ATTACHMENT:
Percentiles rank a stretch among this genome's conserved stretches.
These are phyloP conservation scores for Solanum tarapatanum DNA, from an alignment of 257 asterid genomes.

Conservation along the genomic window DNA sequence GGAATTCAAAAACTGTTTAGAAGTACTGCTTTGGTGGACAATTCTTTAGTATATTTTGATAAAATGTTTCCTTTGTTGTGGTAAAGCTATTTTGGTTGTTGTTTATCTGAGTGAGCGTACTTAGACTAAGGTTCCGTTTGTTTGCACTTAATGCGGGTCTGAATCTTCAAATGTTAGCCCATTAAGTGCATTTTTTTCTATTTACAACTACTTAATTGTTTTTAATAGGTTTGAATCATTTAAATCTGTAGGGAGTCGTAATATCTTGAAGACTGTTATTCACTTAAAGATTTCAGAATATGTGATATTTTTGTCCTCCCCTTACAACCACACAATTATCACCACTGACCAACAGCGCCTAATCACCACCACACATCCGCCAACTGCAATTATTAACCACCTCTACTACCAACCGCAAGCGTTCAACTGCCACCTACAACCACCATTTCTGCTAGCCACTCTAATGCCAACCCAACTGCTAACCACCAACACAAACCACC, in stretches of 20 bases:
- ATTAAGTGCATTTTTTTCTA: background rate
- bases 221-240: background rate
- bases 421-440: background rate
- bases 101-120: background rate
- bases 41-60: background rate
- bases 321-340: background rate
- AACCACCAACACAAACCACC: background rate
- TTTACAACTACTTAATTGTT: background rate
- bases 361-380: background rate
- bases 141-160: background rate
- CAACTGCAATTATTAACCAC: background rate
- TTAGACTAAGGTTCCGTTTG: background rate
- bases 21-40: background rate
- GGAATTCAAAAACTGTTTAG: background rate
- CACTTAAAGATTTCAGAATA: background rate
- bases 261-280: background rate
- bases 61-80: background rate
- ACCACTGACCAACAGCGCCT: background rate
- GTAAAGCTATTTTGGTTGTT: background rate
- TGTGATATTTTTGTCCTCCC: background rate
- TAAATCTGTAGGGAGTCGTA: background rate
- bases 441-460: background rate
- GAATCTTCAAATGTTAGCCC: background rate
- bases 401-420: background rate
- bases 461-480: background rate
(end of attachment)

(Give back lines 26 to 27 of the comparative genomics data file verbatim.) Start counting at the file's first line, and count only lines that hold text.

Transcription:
- GAATCTTCAAATGTTAGCCC: background rate
- bases 401-420: background rate